UNITED KINGDOM September 10 2015 2:45 PM
LONDON (Scrap Register): Copper prices have fallen in recent years, pulling the miners down with them. Of course, challenges to the commodities sector have been heavily influenced by a mismatch between demand and supply growth.
Looking at demand first, the rebalancing of China’s economy and cautious stimulus has been particular problematic for those commodities which the country imports heavily.
In fact, while China will remain a key market participant Bank of America Merrill Lynch believes the nation has lost its role as the sole driver of bull markets. Against this backdrop, miners have started adjusted their portfolios, most notably cutting capex and production costs.
Taking a closer look into the producers’ response to the challenging operating environment, miners have reacted with a host of measures to the supply overhang. Most notably perhaps, capex was cut partially to preserve capital.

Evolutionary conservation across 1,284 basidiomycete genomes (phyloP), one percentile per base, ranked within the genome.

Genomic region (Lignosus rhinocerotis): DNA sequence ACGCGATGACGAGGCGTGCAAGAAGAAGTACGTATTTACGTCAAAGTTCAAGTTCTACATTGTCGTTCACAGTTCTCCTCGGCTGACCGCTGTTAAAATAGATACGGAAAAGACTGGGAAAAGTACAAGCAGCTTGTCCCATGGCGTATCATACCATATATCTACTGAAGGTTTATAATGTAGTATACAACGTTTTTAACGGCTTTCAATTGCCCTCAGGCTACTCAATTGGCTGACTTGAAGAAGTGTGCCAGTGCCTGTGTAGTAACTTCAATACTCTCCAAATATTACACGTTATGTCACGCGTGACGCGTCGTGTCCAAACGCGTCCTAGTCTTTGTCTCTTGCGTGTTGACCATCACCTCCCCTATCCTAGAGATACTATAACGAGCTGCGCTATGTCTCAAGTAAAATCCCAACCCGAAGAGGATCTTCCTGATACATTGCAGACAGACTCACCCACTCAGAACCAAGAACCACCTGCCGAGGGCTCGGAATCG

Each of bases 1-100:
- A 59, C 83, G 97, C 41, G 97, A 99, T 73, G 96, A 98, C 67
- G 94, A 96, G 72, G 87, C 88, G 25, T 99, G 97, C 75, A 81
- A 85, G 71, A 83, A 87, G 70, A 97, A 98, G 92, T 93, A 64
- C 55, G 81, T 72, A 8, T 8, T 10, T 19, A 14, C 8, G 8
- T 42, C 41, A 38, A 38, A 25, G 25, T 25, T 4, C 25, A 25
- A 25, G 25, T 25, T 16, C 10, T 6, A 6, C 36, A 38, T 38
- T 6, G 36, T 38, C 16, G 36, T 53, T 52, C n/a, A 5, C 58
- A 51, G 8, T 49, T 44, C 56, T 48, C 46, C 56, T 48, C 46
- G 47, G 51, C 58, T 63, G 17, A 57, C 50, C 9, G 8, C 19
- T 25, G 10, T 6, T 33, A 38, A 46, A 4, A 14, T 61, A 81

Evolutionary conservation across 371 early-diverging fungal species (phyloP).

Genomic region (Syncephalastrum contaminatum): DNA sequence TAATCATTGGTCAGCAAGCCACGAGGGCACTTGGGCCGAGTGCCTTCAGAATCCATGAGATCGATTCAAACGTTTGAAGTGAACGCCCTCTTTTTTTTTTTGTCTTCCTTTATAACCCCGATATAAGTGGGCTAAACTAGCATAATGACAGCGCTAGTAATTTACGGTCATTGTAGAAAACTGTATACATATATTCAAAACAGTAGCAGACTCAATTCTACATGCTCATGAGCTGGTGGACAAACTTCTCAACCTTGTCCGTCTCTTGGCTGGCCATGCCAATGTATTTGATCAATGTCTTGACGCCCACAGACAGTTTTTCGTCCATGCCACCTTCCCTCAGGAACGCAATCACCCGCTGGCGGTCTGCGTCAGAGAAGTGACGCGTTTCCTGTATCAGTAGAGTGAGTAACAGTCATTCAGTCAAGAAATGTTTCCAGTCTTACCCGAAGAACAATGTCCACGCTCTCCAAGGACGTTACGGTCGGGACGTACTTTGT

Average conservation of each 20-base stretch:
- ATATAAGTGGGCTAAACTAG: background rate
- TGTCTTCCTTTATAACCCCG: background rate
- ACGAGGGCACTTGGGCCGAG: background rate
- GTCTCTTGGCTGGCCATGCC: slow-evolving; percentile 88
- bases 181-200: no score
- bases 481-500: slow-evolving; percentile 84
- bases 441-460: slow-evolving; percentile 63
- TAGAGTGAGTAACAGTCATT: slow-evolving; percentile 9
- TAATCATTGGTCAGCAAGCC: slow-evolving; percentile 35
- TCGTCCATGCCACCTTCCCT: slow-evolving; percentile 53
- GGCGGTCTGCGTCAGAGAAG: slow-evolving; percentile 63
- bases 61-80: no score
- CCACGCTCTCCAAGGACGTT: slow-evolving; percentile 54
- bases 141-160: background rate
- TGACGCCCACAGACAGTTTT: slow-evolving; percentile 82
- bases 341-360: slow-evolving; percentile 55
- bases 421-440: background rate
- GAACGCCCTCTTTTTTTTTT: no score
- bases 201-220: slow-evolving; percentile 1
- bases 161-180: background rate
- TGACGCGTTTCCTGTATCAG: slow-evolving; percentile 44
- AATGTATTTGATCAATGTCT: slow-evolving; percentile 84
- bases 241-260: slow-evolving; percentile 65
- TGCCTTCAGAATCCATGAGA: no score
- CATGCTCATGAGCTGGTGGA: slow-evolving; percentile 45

In addition, miners have also worked hard to prevent margin compression by reducing production costs. Of course, this has led to a shift lower and a flatter costs curve, which in turn meant that every producer now has to run faster just to stand still. In bank's view, the current status quo is not sustainable, mirrored in increasingly stretched balance sheets of some producers, rising yields and higher CDS.
Given continued price declines, but also considering that the Fed will start hiking rates, the funding environment may not get easier going forward. Hence, BofA Merrill Lynch believes that it may get increasingly difficult to justify running loss making operations.
Given that prices have cut deep into the cost curve, this suggests that production curtailments may be one of the next lines of defence for some miners, reflected in announcements of actual or planned output cuts by companies including Freeport in recent weeks. Putting it all together, the supply discipline may help rebalance the copper market quicker and could ultimately help stabilise prices or even bring about a rally.